Editing the New Yorker

David Remnick talks to Yale students

By Leila Murphy
“I was extraordinarily lucky in that I knew exactly what I wanted to do,” David Remnick, Editor in Chief of the New Yorker said, telling his audience how he got to where he is today.

On Thursday afternoon, students crowded into the Branford Common Room to hear the person that Fred Strebeigh ― the Yale English professor who moderated the event ― introduced as “the best magazine editor in the United States.” In a hour-long interactive conversation organized by Yale’s Poytner Fellowship in Journalism, David Remnick spoke to students about his experience editing the award-winning New Yorker magazine since 1998.

The theme of chance echoed throughout his narrative. He was lucky that The Washington Post was hiring twenty-two-year-olds. He was lucky that no one else wanted to go to Moscow in 1988 (where he became the Washington Post’s Moscow correspondent). He was lucky to be named editor of the New Yorker when Tina Brown stepped down “without having ever edited anything in my life except my high school newspaper”. Yet Remnick steers away from false modesty. He acknowledges how he stuck with his roles and ― no matter how ill-prepared he came in ― became an expert in each one.

Within the first five minutes, Strebeigh opened the floor to audience participation. For the rest of the time, Remnick answered questions on everything from how he reconciles editing and writing (“I can’t”) to how much sleep he gets per night (“five hours”). He injected his responses with humor and grace, engaging the room in a thoughtful conversation on reading, writing, and editing.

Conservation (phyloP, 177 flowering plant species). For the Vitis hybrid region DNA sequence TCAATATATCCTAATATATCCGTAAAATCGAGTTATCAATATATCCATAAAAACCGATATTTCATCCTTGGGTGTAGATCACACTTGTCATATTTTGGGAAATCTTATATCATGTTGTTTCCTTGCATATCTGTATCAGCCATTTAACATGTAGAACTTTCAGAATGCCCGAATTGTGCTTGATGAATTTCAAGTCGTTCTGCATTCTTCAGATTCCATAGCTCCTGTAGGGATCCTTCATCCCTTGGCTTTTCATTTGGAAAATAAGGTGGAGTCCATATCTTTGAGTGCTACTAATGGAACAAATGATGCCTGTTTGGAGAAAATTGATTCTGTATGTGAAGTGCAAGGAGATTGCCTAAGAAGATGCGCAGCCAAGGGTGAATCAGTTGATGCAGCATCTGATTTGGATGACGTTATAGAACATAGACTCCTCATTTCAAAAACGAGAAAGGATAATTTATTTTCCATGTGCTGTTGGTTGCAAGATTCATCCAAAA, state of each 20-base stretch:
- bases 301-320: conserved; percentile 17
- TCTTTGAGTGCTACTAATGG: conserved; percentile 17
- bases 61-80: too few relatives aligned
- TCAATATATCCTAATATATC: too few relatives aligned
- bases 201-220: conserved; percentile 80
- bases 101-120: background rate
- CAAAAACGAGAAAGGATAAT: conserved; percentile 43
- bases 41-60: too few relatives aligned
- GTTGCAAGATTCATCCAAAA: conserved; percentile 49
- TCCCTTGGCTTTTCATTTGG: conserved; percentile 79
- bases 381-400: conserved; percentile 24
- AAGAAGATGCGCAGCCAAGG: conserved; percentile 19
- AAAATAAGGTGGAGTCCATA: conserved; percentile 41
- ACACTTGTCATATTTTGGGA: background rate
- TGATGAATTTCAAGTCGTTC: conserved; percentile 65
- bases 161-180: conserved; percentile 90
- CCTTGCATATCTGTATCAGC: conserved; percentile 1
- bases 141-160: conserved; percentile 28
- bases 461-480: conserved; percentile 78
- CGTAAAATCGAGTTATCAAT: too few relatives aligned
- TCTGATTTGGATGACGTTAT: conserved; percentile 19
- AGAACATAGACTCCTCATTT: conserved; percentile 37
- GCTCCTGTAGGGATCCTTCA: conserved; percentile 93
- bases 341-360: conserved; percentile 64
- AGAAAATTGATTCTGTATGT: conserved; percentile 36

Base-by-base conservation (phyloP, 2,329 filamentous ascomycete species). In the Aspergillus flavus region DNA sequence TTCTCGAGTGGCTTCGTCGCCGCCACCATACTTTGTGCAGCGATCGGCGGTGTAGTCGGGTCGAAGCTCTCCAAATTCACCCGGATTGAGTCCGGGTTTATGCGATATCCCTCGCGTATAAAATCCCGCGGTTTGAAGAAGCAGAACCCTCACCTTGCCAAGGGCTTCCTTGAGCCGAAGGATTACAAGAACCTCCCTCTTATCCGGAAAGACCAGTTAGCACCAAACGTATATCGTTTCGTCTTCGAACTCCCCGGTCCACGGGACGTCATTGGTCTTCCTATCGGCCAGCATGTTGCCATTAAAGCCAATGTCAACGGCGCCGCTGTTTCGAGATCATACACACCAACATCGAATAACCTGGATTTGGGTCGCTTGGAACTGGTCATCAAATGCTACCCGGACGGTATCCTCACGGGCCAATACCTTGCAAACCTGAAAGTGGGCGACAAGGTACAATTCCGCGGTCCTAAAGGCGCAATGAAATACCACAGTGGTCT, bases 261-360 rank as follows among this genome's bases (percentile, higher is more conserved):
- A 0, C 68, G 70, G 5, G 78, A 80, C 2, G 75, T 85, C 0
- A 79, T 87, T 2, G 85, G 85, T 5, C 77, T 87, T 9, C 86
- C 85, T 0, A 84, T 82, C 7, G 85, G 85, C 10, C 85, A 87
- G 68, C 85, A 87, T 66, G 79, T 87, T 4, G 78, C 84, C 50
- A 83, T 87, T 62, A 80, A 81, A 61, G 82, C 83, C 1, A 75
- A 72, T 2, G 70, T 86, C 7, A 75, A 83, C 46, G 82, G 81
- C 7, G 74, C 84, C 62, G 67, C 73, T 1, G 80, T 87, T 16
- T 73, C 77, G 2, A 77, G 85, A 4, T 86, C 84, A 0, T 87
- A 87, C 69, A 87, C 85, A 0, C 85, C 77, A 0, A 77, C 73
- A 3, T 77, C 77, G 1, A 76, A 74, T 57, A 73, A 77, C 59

Perhaps as a testament to his editing skills, Remnick is inclined to provide honest, direct, and challenging advice, and he has ample opportunity to do so. When asked how he preserves individual authors’ voices in the editing process, Remnick explained that New Yorker writing must be clear and accurate, but “after that, all bets are off.” As editor, his function is simple: to bring out the clearest expression of each writer’s voice. But this relatively straightforward goal doesn’t mean the job itself is simple. As editor, Remnick has to revise individual pieces, work on how to put together varied issues, and think about the future of the magazine. He always has forty things to do and ten emergencies to attend to. “I’ve disappointed a number of people just last week,” he says.

Remnick fielded multiple questions on changes in The New Yorker, specifically in regards to the emergence of new technologies. While he acknowledged that he tries to adapt to new mediums, he highlighted the difficulty of simultaneously staying true to The New Yorker’s mission: “I have to keep our soul intact,” he says. Remnick emphasizes that there’s not an online New Yorker separate from the print ― “it’s the same thing,” he said. The challenge is figuring out how to write the in-depth articles that the New Yorker is known for with the speed of online. Remnick seems prepared to face this challenge, along with the many others he encounters on a daily basis.

Fittingly, Remnick ended by giving his audience a challenge of their own. To a crowd of aspiring writers (almost all the audience members raise their hands when he asks who wants to write), he has one suggestion ― to become “a radical and deep reader.”

He admits it sounds “teachery,” but he knows from experience. “When young writers don’t read much, I know it’s not going to happen,” he says. “You’re not going to be interesting.”

And with that, Remnick ended an enlightening hour, inspiring the “deep, deep, voracious, can’t-stop-me reader[s]” at Yale to follow in his path.

Leila Murphy is a freshman in Morse College. Contact her at leila.murphy@yale.edu